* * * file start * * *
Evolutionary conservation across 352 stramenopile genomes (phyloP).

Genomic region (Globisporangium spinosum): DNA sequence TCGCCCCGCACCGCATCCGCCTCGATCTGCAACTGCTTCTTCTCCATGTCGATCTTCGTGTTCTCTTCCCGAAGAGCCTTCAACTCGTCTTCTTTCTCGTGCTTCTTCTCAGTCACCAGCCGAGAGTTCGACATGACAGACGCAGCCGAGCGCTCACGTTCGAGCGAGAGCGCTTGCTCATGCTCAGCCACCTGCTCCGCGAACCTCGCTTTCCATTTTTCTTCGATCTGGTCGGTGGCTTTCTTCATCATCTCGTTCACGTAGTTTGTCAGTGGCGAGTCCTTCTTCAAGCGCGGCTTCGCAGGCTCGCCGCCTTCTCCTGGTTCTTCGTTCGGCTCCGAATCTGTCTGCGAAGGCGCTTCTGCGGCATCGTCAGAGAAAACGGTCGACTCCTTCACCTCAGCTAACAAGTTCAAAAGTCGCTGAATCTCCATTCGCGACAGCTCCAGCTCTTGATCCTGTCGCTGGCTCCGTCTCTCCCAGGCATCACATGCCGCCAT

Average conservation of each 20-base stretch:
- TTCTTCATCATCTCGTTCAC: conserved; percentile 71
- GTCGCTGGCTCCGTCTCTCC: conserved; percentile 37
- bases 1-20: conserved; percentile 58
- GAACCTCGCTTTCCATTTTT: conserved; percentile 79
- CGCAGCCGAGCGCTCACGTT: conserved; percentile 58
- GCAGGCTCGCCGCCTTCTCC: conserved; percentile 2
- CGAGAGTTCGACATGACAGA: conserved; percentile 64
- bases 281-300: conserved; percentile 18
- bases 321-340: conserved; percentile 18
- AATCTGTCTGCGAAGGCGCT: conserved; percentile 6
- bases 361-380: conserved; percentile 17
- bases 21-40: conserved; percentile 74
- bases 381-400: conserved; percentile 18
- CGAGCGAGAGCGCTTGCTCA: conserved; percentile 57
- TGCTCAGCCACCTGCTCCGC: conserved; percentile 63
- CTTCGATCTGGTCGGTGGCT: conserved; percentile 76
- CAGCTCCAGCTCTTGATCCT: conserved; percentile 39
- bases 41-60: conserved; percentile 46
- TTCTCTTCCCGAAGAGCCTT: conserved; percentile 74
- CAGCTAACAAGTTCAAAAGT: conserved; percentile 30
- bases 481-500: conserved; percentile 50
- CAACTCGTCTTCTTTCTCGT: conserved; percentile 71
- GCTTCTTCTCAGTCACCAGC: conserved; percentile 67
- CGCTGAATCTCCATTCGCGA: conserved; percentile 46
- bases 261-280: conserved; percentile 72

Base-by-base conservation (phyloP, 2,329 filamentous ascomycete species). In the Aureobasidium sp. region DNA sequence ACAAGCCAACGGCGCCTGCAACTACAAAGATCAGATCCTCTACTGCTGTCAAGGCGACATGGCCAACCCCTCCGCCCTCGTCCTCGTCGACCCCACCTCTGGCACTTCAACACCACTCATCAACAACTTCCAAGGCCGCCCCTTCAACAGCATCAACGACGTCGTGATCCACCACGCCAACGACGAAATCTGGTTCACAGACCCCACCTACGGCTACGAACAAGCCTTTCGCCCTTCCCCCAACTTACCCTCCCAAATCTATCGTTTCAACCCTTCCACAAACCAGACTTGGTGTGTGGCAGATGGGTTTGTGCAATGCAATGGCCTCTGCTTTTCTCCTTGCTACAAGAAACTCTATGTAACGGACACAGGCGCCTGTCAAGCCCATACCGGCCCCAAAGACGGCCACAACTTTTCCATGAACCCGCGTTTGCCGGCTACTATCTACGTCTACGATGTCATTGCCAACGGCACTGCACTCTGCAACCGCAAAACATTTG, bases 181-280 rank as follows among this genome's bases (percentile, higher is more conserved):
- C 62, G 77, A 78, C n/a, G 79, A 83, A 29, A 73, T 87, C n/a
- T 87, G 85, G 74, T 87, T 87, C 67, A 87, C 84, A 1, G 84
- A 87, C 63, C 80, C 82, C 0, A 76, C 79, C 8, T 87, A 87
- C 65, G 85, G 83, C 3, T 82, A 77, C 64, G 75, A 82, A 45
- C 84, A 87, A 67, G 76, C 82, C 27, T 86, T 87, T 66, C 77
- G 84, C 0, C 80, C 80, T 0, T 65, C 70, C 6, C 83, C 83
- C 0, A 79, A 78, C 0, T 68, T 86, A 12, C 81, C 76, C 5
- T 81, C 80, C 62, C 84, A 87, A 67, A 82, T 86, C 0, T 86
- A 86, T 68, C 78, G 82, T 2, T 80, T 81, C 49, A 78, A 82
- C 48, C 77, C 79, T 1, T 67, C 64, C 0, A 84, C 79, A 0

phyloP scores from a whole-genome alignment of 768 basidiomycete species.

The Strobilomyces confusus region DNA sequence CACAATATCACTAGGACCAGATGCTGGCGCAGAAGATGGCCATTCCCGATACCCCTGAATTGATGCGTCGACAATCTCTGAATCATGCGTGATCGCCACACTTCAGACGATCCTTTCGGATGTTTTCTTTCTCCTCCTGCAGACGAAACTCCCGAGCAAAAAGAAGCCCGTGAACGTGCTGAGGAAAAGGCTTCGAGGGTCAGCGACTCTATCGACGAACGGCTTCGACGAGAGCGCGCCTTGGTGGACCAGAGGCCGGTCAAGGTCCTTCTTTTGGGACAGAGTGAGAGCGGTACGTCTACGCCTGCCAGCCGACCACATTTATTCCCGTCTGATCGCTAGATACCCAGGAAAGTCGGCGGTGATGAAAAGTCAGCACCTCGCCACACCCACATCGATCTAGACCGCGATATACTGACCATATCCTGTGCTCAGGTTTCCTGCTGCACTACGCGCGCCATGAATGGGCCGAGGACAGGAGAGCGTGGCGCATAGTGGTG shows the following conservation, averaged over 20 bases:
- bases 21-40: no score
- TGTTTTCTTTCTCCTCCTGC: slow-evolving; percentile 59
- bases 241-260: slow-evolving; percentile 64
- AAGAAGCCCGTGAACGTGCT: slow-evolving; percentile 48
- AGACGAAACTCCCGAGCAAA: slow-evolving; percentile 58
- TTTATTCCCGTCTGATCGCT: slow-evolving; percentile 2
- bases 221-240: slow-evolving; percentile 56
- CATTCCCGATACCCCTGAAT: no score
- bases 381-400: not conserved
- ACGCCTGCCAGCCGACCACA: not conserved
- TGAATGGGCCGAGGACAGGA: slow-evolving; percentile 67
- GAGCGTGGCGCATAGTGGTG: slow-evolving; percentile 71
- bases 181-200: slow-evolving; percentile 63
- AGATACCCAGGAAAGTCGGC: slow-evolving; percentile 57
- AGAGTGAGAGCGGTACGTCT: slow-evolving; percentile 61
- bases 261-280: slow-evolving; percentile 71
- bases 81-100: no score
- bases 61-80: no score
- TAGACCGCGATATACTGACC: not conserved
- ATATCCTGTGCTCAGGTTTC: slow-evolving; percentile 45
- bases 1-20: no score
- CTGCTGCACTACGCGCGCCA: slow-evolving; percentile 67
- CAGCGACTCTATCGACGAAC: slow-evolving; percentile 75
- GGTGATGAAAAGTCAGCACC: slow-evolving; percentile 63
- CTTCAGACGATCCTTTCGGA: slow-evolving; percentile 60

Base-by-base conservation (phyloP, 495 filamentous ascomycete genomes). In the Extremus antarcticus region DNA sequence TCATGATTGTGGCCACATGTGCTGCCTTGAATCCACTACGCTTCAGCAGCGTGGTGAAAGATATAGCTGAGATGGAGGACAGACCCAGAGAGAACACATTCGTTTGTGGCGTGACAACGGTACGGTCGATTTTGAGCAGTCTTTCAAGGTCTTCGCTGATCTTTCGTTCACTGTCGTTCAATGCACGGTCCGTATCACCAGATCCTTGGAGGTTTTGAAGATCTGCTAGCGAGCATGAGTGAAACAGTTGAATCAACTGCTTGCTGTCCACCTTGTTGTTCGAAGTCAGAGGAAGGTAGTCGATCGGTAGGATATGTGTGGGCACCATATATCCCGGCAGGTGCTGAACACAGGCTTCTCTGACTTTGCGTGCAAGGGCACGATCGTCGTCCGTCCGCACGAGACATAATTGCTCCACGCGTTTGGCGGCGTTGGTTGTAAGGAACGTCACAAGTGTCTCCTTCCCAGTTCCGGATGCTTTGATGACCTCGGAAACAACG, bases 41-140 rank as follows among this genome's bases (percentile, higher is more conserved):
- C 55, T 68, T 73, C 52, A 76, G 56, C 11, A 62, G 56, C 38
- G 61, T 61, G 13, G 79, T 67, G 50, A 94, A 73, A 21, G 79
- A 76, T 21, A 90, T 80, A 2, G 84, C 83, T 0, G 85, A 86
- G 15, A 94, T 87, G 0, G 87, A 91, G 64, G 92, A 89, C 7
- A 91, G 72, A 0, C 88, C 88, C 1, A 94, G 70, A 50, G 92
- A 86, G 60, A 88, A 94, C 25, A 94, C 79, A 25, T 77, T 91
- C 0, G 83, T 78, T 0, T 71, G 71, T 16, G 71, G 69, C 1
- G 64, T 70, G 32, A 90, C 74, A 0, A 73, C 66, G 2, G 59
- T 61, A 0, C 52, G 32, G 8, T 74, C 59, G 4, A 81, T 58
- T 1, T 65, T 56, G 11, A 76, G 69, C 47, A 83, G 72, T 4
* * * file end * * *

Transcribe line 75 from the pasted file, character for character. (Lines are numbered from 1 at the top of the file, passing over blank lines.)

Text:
- G 64, T 70, G 32, A 90, C 74, A 0, A 73, C 66, G 2, G 59